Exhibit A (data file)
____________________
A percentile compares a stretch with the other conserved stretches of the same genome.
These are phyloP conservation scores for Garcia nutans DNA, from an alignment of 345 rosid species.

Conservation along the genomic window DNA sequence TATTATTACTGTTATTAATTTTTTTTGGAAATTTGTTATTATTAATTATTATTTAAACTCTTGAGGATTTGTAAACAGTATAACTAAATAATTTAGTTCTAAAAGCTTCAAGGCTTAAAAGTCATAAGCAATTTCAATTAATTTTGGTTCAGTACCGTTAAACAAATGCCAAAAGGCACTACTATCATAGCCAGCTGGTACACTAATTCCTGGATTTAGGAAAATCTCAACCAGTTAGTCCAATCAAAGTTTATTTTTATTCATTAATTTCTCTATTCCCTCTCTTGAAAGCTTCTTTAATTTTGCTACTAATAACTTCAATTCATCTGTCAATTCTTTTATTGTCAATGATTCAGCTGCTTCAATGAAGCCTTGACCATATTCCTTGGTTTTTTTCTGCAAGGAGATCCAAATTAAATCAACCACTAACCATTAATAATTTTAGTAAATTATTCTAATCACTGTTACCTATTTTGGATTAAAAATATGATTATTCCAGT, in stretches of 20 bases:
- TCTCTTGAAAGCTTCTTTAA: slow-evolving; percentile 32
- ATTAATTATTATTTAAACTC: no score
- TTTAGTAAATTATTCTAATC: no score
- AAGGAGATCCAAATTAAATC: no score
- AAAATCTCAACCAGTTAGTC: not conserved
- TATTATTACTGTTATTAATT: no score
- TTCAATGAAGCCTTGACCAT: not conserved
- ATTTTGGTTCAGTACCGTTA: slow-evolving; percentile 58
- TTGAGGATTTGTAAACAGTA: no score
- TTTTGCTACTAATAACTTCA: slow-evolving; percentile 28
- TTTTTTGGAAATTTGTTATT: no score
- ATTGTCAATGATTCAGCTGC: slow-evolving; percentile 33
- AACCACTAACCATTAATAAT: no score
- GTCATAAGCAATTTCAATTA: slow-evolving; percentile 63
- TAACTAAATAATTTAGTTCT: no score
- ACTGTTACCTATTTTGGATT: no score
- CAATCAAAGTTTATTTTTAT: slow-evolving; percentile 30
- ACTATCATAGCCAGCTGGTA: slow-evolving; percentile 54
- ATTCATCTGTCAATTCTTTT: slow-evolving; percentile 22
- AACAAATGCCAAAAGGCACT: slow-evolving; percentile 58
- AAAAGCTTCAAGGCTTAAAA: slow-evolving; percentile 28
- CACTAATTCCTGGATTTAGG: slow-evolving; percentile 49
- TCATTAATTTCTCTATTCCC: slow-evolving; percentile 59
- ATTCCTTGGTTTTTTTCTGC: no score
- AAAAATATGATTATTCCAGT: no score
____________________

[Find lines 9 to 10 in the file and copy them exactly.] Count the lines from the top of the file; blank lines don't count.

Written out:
- TATTATTACTGTTATTAATT: no score
- TTCAATGAAGCCTTGACCAT: not conserved